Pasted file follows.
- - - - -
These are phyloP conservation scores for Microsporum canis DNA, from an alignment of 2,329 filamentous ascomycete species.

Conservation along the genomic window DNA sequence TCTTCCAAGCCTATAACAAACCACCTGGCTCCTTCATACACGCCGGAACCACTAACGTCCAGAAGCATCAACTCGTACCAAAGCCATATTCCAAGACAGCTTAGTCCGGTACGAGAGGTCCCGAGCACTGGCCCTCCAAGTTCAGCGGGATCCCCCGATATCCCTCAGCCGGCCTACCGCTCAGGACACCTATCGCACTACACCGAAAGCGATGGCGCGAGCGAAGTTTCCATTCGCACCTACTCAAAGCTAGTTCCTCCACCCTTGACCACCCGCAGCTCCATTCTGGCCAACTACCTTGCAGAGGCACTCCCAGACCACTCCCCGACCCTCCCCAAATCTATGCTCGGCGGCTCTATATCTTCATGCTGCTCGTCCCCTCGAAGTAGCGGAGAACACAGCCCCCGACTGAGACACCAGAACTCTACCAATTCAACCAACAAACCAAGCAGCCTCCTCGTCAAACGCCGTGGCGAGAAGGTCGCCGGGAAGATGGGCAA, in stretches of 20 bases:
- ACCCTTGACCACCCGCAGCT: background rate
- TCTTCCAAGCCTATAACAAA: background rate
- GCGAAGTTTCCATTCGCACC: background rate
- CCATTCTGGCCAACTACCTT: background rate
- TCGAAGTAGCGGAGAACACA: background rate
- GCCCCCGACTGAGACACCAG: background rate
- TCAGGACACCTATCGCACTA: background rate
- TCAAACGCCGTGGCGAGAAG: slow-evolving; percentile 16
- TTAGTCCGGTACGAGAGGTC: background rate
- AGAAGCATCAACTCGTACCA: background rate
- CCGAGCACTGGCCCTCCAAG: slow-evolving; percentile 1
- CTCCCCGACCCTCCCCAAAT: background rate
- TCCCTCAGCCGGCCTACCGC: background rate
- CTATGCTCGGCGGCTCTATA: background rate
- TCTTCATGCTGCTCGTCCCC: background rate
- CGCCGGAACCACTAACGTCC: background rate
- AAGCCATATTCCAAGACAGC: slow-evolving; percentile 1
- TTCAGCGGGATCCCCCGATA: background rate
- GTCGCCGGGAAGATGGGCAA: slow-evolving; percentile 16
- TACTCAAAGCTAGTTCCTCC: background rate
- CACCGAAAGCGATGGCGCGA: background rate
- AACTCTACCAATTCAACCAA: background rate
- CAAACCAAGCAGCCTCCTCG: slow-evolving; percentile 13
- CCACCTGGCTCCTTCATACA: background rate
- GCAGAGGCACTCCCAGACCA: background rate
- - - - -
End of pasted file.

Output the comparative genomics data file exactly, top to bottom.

These are phyloP conservation scores for Microsporum canis DNA, from an alignment of 2,329 filamentous ascomycete species.

Conservation along the genomic window DNA sequence TCTTCCAAGCCTATAACAAACCACCTGGCTCCTTCATACACGCCGGAACCACTAACGTCCAGAAGCATCAACTCGTACCAAAGCCATATTCCAAGACAGCTTAGTCCGGTACGAGAGGTCCCGAGCACTGGCCCTCCAAGTTCAGCGGGATCCCCCGATATCCCTCAGCCGGCCTACCGCTCAGGACACCTATCGCACTACACCGAAAGCGATGGCGCGAGCGAAGTTTCCATTCGCACCTACTCAAAGCTAGTTCCTCCACCCTTGACCACCCGCAGCTCCATTCTGGCCAACTACCTTGCAGAGGCACTCCCAGACCACTCCCCGACCCTCCCCAAATCTATGCTCGGCGGCTCTATATCTTCATGCTGCTCGTCCCCTCGAAGTAGCGGAGAACACAGCCCCCGACTGAGACACCAGAACTCTACCAATTCAACCAACAAACCAAGCAGCCTCCTCGTCAAACGCCGTGGCGAGAAGGTCGCCGGGAAGATGGGCAA, in stretches of 20 bases:
- ACCCTTGACCACCCGCAGCT: background rate
- TCTTCCAAGCCTATAACAAA: background rate
- GCGAAGTTTCCATTCGCACC: background rate
- CCATTCTGGCCAACTACCTT: background rate
- TCGAAGTAGCGGAGAACACA: background rate
- GCCCCCGACTGAGACACCAG: background rate
- TCAGGACACCTATCGCACTA: background rate
- TCAAACGCCGTGGCGAGAAG: slow-evolving; percentile 16
- TTAGTCCGGTACGAGAGGTC: background rate
- AGAAGCATCAACTCGTACCA: background rate
- CCGAGCACTGGCCCTCCAAG: slow-evolving; percentile 1
- CTCCCCGACCCTCCCCAAAT: background rate
- TCCCTCAGCCGGCCTACCGC: background rate
- CTATGCTCGGCGGCTCTATA: background rate
- TCTTCATGCTGCTCGTCCCC: background rate
- CGCCGGAACCACTAACGTCC: background rate
- AAGCCATATTCCAAGACAGC: slow-evolving; percentile 1
- TTCAGCGGGATCCCCCGATA: background rate
- GTCGCCGGGAAGATGGGCAA: slow-evolving; percentile 16
- TACTCAAAGCTAGTTCCTCC: background rate
- CACCGAAAGCGATGGCGCGA: background rate
- AACTCTACCAATTCAACCAA: background rate
- CAAACCAAGCAGCCTCCTCG: slow-evolving; percentile 13
- CCACCTGGCTCCTTCATACA: background rate
- GCAGAGGCACTCCCAGACCA: background rate